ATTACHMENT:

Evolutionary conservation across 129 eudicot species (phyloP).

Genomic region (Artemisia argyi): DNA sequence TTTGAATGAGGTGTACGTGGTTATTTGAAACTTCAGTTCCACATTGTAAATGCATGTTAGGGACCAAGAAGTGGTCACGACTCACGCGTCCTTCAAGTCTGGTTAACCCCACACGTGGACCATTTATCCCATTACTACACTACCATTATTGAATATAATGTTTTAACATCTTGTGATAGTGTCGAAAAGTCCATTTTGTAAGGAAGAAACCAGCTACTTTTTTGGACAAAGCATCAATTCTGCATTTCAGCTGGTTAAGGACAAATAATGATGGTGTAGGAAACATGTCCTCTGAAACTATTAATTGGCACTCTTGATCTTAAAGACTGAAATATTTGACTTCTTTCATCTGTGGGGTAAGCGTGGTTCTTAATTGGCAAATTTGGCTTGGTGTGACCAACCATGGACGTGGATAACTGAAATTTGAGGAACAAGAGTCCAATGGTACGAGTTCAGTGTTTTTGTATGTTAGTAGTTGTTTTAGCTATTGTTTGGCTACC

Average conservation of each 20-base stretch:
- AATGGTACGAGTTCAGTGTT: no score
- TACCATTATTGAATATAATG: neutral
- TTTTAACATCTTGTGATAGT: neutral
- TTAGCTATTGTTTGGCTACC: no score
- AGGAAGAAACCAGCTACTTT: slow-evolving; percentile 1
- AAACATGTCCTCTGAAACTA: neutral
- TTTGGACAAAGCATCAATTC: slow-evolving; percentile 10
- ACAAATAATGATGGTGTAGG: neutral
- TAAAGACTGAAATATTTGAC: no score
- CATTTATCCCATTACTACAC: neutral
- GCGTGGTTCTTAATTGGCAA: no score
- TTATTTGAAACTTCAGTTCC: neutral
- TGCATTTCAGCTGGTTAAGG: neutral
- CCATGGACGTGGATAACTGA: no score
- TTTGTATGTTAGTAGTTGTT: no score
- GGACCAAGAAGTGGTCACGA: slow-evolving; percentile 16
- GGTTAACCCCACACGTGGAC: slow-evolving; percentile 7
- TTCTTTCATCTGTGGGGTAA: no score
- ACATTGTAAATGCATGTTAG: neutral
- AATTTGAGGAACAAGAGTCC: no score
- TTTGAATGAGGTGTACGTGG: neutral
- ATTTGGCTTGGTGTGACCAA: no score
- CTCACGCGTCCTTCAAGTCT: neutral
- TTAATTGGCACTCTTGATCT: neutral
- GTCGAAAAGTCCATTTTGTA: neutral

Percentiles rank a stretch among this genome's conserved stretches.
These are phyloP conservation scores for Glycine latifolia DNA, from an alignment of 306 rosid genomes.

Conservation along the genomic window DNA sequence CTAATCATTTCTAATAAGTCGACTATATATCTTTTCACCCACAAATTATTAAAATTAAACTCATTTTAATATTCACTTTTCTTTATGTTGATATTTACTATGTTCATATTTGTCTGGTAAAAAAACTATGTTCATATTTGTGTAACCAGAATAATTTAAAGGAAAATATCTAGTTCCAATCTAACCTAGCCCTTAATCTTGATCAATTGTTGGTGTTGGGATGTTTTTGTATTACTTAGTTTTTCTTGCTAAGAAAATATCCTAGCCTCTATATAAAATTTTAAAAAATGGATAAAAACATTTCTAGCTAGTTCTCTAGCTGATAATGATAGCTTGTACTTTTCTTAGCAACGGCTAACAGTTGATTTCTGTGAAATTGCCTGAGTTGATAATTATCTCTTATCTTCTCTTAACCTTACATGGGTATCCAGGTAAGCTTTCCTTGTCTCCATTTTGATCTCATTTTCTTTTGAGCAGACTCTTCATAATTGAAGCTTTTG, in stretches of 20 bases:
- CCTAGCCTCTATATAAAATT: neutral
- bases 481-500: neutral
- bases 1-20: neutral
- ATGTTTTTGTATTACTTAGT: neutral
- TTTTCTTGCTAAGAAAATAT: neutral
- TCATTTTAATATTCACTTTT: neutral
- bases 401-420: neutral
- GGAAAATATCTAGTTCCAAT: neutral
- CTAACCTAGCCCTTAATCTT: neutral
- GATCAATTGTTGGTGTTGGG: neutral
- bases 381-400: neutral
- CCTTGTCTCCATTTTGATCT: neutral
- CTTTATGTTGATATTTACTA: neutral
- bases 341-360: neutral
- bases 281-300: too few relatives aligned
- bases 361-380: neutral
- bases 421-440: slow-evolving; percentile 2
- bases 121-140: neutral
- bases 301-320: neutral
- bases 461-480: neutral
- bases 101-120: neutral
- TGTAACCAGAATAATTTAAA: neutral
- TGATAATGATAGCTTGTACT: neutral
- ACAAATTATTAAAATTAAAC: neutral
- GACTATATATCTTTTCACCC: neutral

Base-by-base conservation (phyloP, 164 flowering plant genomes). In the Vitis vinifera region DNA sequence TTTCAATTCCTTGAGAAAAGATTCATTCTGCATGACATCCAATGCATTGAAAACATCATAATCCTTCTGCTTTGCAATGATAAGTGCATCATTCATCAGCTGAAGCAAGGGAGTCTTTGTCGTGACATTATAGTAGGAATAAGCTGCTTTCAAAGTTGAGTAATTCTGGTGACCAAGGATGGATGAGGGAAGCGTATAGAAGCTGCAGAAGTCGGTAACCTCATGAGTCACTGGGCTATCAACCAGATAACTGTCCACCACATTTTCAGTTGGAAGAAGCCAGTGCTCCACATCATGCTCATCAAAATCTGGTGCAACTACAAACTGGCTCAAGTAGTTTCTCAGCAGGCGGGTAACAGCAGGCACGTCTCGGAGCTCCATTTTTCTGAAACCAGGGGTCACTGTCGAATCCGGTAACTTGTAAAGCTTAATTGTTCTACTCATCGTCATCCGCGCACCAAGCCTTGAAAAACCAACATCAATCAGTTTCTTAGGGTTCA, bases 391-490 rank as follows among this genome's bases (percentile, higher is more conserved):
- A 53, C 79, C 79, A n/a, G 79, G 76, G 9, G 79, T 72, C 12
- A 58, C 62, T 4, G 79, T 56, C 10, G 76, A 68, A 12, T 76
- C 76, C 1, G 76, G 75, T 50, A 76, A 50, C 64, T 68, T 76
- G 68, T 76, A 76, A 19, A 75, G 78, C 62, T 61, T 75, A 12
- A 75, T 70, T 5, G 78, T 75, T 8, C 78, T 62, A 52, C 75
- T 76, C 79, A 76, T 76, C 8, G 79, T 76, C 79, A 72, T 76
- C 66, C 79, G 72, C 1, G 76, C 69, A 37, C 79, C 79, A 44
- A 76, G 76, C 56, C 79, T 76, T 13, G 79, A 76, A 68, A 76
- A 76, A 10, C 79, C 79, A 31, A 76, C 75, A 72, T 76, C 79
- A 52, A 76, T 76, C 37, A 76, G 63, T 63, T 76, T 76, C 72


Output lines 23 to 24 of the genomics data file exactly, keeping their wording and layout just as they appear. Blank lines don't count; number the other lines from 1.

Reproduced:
- AATTTGAGGAACAAGAGTCC: no score
- TTTGAATGAGGTGTACGTGG: neutral